Sunday November 18, 2018

Britain urges people to reduce calories intake to 1600 a day

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Maintain the level of calories to 1600 a day by eating the right amount of portion of the healthy foods
Britain urges people to reduce calories intake to 1600 a day. wikimedia commons
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London, Dec 28, 2017: In a bid to cut down obesity, men and women living in Britain are being urged to reduce their intake of calories to just 1,600 a day, according to new health guidelines.

The suggestions from Public Health England (PHE) — a government agency for preventing ill health — include 400 calories for breakfast, 600 for lunch and 600 for dinner and this does not include drinks, the Daily Mail reported. For those who follow this, 200 calories in form of snacks can be taken.

The new amount is below the current recommended daily intake of 2,000 calories for women and 2,500 for men.

The new calorie guidelines — the One You nutrition campaign — will be rolled out by PHE in March, and adults will be told to remember the “400-600-600” rule.

Officials are also in talks with coffee shop chains and supermarkets to promote healthy breakfast and lunch options within the limit.

“We can no longer hide behind the charade that having a takeaway or eating out is merely a treat. Adults consume 200 to 300 excess calories each day and this calorie creep is contributing to weight gain and other serious health conditions,” a PHE spokesman was quoted telling the Daily Mail.

“This is why we’re working with high street chains to offer healthier options through our reduction programmes and new One You nutritional campaign,” the spokesman added.

Obesity rates for British men and women are at 27% — the highest in any country in western Europe.

An average adult is overeating by 300 calories a day, and this so-called “calorie-creep” is leading to a steady weight gain, officials said.

The guidelines “is a panic measure to get the public to understand they are eating too much”, Tam Fry, of the National Obesity Forum, was quoted as telling the Daily Mail.

“Portion sizes are getting bigger and bigger and people are mindlessly eating them just because they are there. The idea is sound because we are eating too much, but my feeling is the thresholds are too low,” Fry added.

However, the guidelines are merely a “rule of thumb” rather than strict limits, the government agency said.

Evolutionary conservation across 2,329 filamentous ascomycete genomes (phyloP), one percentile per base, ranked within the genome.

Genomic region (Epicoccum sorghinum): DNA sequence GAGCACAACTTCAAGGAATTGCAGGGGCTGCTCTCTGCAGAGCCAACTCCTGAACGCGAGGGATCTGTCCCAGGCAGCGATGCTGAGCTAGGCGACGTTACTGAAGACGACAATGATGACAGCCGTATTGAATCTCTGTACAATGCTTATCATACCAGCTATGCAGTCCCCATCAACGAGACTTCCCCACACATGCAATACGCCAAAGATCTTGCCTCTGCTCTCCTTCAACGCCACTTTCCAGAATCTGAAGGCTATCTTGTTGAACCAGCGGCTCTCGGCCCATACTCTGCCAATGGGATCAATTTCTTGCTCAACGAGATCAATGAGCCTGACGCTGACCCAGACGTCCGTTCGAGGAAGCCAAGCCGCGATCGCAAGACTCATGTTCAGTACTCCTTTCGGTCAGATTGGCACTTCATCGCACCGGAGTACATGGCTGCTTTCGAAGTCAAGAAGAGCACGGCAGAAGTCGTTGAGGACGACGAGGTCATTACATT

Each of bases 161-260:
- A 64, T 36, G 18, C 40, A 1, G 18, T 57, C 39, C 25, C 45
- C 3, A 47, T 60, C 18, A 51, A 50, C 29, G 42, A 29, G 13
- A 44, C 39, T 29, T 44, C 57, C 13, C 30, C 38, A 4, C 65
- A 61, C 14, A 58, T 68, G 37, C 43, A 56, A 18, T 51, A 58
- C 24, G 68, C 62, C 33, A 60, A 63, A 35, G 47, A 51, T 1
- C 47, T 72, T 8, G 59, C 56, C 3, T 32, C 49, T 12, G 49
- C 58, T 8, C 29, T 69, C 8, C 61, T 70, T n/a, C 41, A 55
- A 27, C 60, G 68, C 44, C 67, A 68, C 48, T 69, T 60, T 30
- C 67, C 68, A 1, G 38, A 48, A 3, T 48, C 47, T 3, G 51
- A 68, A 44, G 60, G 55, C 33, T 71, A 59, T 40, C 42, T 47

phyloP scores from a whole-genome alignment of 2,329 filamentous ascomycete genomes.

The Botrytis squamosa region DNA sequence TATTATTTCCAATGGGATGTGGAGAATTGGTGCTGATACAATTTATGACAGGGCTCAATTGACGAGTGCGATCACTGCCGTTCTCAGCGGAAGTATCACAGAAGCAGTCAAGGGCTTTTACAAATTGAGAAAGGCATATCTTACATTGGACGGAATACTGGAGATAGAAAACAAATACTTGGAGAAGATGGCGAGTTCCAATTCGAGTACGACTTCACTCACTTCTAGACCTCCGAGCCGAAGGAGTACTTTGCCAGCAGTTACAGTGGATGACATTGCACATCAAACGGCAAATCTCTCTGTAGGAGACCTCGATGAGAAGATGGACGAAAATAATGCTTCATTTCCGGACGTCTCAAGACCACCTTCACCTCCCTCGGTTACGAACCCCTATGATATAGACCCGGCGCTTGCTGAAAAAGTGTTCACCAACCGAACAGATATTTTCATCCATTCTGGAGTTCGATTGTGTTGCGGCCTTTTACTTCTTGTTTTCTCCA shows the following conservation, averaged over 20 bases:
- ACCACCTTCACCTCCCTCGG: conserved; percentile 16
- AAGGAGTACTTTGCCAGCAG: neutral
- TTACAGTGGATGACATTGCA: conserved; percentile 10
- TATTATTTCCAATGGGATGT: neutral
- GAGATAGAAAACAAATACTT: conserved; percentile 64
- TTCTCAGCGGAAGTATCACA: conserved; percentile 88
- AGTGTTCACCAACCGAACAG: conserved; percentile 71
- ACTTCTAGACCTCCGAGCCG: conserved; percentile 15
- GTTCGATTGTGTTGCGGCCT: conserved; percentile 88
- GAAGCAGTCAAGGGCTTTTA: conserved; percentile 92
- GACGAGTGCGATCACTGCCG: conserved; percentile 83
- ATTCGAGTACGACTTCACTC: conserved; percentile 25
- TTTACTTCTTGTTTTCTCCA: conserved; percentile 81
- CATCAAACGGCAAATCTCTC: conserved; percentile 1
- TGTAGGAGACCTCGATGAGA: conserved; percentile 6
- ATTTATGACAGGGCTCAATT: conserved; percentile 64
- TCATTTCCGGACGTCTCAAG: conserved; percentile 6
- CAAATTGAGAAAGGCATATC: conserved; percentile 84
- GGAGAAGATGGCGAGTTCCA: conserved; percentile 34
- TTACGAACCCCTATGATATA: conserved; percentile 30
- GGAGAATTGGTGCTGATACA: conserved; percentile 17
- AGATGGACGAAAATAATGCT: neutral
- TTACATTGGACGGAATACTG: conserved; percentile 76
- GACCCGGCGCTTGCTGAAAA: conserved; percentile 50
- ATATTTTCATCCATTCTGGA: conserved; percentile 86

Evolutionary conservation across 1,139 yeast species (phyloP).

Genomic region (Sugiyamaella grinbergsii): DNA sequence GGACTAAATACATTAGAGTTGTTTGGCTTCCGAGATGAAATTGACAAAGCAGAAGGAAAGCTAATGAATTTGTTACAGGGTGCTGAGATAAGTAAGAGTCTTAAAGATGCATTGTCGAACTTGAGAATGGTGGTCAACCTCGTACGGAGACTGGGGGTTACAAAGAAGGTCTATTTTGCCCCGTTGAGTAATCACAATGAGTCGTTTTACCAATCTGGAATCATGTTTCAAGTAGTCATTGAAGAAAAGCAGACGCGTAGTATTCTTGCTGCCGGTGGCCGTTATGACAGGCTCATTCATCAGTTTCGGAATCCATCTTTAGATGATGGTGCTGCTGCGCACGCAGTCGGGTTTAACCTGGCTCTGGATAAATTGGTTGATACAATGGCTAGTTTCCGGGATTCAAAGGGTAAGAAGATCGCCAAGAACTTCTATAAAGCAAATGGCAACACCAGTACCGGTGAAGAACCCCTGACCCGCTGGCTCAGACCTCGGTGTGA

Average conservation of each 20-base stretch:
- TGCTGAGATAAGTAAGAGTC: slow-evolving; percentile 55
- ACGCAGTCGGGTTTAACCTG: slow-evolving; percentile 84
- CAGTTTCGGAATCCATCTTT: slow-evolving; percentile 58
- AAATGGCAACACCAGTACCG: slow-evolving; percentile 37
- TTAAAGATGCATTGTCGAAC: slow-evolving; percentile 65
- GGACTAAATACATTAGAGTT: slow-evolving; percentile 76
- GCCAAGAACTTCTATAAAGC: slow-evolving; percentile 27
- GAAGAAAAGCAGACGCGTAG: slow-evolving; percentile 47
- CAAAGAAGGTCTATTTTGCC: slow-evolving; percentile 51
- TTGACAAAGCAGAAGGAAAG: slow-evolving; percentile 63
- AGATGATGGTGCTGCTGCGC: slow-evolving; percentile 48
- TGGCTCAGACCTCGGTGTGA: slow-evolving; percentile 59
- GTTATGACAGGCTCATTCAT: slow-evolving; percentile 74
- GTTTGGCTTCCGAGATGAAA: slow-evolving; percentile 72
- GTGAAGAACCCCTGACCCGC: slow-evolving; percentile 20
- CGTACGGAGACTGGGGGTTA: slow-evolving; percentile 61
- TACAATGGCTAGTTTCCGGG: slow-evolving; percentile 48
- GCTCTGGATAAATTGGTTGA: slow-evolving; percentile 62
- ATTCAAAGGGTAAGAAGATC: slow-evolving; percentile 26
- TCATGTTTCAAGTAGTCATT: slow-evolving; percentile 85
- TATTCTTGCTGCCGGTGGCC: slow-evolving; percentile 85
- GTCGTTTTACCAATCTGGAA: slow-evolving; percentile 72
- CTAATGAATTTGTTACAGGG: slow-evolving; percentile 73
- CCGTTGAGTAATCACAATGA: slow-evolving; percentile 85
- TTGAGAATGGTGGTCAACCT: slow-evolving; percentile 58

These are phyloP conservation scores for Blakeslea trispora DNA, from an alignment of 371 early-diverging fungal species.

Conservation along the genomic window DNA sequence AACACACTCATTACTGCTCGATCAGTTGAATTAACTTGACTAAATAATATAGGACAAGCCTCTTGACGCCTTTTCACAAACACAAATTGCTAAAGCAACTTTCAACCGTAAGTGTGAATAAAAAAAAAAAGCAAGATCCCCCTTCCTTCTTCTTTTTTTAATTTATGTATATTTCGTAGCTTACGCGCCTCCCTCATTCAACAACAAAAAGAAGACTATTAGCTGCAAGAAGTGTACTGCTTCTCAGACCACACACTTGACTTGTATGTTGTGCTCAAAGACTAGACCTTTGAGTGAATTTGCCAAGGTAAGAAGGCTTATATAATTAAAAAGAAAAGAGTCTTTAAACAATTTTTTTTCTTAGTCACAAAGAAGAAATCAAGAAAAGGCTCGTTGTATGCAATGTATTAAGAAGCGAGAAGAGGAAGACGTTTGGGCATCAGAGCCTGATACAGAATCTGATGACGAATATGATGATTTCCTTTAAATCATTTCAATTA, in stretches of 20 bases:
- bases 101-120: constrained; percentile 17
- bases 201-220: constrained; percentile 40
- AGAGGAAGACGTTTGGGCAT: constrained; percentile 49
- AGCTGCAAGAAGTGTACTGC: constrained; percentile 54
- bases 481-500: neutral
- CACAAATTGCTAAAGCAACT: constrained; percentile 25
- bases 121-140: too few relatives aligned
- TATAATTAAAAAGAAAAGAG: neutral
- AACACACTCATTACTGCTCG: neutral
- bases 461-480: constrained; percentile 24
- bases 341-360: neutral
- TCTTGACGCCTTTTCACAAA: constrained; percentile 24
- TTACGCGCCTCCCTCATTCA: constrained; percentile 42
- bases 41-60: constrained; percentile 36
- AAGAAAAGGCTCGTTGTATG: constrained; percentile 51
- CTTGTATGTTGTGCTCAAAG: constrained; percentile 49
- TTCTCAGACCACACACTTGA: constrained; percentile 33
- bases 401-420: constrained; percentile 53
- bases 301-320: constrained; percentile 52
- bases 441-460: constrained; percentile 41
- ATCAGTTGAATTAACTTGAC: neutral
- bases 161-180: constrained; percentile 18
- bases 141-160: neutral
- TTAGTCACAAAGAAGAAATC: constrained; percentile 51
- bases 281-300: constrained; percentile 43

Experts, on the other hand, have criticised the move. The calorie guidelines are “not based on evidence and are essentially a lie designed to manipulate people into eating less”, said Christopher Snowdon from the Institute of Economic Affairs think-tank. (IANS)

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Longer Exposure to Honking Traffic Makes You Obese

For the study, the researchers involved 3,796 adults and examined body mass index (BMI), waist circumference, body fat, central obesity and overweight

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Traffic Kolkata, Wikimedia

Are you obese or overweight? Blame long term exposure to blaring horns and other noise from road traffic, said researchers.

The study showed that a 10 decibel (dB) increase in mean noise level was associated with a 17 per cent increase in obesity.

“Our analysis shows that people exposed to the highest levels of traffic noise are at greater risk of being obese” said Maria Foraster, lead researcher from the Barcelona Institute for Global Health in Spain.

It could be because noise generates stress and affects our sleep. It alters hormone levels and increases blood pressure.

Moreover, among other effects, sleep disturbance deregulates glucose metabolism and alters the appetite, the researchers explained in the paper published in the journal Environment International.

Long term exposure to honking traffic can make you obese. Flickr

“In the long term, these effects could give rise to chronic physiological alterations, which would explain the proven association between persistent exposure to traffic-related noise and cardiovascular disease or the more recently discovered associations with diabetes and obesity,” Foraster said.

“Our findings suggest that reducing traffic-related noise could also be a way of combating the obesity epidemic,” he noted.

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For the study, the researchers involved 3,796 adults and examined body mass index (BMI), waist circumference, body fat, central obesity and overweight.

They also analysed exposure to noise generated by aircraft and railway traffic and found no significant associations except in the case of long-term exposure to railway noise, which was associated with a higher risk of overweight but not of obesity. (IANS)